Thanks to the DeVoses, Michigan’s charter schools enjoy a virtually unregulated existence. Thanks to them, too, the center of the American automotive industry and birthplace of the modern labor movement is now a right-to-work state. They’ve funded campaigns to elect state legislators, established advocacy organizations to lobby them, buttressed their allies and primaried those they disagree with, spending at least $100 million on political campaigns and causes over the past 20 years. “The DeVos family has been far more successful not having the governor’s seat than if they had won it,” says Richard Czuba, the owner of the Glengariff Group, a bipartisan polling firm in Michigan. “They have, to some degree, created a shadow state party. And it’s been pretty darn effective.”
A money circulation scheme is essentially a Ponzi scheme. A Ponzi scheme is a fraudulent investment scheme where the money being brought in by newer investors is used to pay off older investors. The scheme offers high returns to lure investors in and it keeps running till the money being brought in by the newer investors is greater than the money needed to pay off the older investors whose investment is up for redemption. The moment this breaks, the scheme collapses. 

By the 30th level, the entire population of the earth will be in the system and the last 3 billion people who just entered the system into the 30th level have nobody else to refer. If each member is allowed to refer 6 friends, then the entire world population will be covered by the time it reaches 13th level itself (as illustrated in the chart below). Everybody they try to approach is already a member. The forerunners would have made huge amount of money by now and would go absconding, leading into a fraud.
Georgia put the game away by halftime with a 42-7 lead that included three touchdown passes from sophomore quarterback Jake Fromm, another from freshman signal caller Justin Fields as well as his first career rushing touchdown, and a 100-yard rushing performance from junior tailback Elijah Holyfield, the first of his career as well. Sophomore wideout Jeremiah Holloman turned in a breakout performance with three grabs for 90 yards and a touchdown.
Last night we attended the JT concert and had the worst experience ever. First, I was told we couldn...’t take in our small camera, even after I spoke to supervisor. They wanted us to bring it back to the car!! I had to show them the email blast from Amway that said small, non professional cameras were allowed. Need better training for your staff. 2nd, all the floor bars ran out of bud light and then all domestic beers in can and on tap. What a joke. It was a Monday night and a concert for adults. Lastly, the sound was terrible for the show, bathrooms a mess. For the money we pay for concerts, you need to do a better job!! See More

A class action lawsuit was filed in 2007 against Quixtar and some of its top-level distributors in California, alleging fraud, racketeering, and that the products business and the tools business are pyramid schemes.[36] A similar case filed in California in August 2007 by TEAM affiliated IBOs whose contracts had been terminated was dismissed.[37] On November 3, 2010, Amway announced that it had agreed to pay $56 million to settle the class action, $34 million in cash and $22 million in products, and while denying any wrongdoing or liability, acknowledged that it had made changes to its business operations as a result of the lawsuit. The settlement is subject to approval by the court, which is expected in early 2011.[38] The total economic value of the settlement, including the changes to the business model, is $100 million.[39]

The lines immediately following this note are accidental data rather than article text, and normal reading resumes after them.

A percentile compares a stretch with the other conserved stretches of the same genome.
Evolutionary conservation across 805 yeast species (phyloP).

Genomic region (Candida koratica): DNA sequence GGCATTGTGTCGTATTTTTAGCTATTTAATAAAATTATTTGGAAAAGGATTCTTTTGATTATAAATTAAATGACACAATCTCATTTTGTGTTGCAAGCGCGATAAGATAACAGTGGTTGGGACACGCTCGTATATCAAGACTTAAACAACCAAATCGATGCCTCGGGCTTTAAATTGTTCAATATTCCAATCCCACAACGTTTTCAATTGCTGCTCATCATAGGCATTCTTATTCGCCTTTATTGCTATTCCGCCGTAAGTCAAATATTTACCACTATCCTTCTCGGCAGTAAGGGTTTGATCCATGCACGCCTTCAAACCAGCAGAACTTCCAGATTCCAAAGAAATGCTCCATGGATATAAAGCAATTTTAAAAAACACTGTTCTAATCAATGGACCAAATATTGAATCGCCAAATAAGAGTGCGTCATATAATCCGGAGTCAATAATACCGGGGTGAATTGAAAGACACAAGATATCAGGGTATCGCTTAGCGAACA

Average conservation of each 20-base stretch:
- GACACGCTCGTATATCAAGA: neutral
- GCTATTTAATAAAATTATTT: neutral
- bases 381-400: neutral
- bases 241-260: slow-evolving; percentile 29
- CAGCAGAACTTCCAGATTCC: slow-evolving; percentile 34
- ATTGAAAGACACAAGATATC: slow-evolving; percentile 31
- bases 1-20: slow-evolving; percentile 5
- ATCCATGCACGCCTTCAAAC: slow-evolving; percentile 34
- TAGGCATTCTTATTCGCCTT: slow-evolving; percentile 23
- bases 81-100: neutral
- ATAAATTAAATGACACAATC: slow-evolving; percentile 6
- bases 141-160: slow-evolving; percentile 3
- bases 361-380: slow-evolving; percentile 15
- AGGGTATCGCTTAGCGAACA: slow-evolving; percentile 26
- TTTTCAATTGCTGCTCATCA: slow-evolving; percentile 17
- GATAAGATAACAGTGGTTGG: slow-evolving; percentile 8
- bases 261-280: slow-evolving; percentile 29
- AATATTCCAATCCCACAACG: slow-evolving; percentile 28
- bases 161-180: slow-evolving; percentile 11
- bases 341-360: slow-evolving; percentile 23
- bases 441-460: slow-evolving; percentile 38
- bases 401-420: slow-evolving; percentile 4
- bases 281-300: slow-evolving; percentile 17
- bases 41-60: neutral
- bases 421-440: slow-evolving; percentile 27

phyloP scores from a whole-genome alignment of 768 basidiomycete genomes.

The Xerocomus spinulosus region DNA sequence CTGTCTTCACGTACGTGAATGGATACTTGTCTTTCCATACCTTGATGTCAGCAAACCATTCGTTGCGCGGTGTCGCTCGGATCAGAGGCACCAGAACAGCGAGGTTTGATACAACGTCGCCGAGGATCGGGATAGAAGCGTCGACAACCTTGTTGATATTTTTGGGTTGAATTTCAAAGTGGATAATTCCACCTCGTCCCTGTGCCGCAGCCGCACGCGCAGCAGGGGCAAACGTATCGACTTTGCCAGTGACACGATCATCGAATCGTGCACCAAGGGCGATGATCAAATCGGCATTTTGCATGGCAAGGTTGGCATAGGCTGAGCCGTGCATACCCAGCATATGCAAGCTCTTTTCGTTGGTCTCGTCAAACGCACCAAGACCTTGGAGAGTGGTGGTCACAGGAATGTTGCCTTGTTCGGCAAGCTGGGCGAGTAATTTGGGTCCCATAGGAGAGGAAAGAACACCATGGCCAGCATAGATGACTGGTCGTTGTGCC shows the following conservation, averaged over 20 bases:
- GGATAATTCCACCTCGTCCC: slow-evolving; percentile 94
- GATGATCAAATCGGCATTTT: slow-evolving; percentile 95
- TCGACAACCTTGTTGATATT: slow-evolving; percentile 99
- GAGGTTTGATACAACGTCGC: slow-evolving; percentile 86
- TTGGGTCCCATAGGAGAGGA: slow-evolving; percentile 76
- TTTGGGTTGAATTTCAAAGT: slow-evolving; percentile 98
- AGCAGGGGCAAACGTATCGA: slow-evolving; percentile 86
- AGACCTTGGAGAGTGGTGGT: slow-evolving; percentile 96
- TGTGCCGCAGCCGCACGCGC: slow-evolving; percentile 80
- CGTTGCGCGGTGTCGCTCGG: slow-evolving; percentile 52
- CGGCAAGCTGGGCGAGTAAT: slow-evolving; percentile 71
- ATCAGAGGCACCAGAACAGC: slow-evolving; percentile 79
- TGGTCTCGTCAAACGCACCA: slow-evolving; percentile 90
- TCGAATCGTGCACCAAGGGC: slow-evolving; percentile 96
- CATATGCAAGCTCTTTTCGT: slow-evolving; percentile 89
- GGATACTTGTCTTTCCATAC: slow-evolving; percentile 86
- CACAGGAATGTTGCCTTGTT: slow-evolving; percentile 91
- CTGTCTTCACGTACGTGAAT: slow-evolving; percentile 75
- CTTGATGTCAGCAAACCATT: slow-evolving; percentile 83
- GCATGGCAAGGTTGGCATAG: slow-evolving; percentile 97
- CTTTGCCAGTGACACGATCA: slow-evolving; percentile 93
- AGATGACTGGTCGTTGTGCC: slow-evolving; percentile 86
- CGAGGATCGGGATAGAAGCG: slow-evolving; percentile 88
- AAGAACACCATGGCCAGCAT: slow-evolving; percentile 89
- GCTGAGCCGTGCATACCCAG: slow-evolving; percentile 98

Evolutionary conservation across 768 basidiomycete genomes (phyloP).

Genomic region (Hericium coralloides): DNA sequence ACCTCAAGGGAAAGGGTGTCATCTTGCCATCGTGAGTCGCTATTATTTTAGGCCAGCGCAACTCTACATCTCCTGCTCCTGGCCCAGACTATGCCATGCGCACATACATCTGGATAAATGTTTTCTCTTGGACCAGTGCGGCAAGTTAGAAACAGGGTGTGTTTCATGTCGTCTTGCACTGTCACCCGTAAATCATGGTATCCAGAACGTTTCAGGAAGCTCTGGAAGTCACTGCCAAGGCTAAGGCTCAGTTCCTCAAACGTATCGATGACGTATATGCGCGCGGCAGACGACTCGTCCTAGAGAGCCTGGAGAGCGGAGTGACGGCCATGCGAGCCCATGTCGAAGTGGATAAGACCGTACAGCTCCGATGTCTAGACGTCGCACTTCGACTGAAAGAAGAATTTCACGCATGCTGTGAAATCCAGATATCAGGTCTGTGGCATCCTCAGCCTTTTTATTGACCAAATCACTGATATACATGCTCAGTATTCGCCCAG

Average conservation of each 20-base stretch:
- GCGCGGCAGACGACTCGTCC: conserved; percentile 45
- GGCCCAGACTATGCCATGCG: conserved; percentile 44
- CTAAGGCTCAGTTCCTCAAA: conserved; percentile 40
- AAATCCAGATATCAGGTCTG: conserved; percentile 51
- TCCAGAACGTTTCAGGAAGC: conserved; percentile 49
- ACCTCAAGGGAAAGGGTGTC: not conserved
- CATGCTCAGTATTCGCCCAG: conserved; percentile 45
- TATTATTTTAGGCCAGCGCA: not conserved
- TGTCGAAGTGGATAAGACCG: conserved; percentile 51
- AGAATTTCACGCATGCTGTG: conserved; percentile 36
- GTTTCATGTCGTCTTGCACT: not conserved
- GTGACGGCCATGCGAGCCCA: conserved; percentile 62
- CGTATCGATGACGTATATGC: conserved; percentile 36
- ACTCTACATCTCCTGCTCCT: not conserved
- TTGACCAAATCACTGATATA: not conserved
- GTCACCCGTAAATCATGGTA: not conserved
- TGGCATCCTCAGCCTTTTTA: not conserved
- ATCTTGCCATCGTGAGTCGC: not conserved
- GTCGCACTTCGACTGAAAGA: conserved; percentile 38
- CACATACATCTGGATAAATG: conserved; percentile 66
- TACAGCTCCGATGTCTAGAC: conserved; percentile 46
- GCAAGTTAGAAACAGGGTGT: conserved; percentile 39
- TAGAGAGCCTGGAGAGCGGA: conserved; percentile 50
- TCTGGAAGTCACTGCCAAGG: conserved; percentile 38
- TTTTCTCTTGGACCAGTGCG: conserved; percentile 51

eSpring was the first commercial product which employed Fulton Innovation's eCoupled wireless power induction technology.[56] In December 2006, Amway sister company, Fulton Innovations, announced that it would introduce eCoupled technology in other consumer electronic products at the 2007 Consumer Electronics Show.[57] Companies licensing this technology include Visteon, Herman Miller, Motorola and Mobility Electronics.[58] Fulton was a founding member of the Wireless Power Consortium which developed the Qi (inductive power standard).[59] 

“We formed the DeVos Family Council, which is made up of our children and their spouses and meets four times a year. The Family Council just approved a family constitution that essentially captures our family mission and values. … The Family Council also articulates how the family will work together in managing our shared financial interests and our philanthropy.
"The only job I had during that period was a part-time job at a government-sponsored program, where I would give a couple of hours of computer lessons to small-business owners. I nearly didn't get that job, because when I first met with the director that organized it, I thought I would give her a special tape for prospects. Because which time is better to try and recruit someone, if not when you are going to them for a job?"
Now the husband and wife team continues to work together, taking the time to slow down and help others. The business enables them to live their lives with flexibility, spending more time with family and one another. The strengthening of their bond depends on a connection with others; building trust and helping others find a way to meet whatever goals they may have.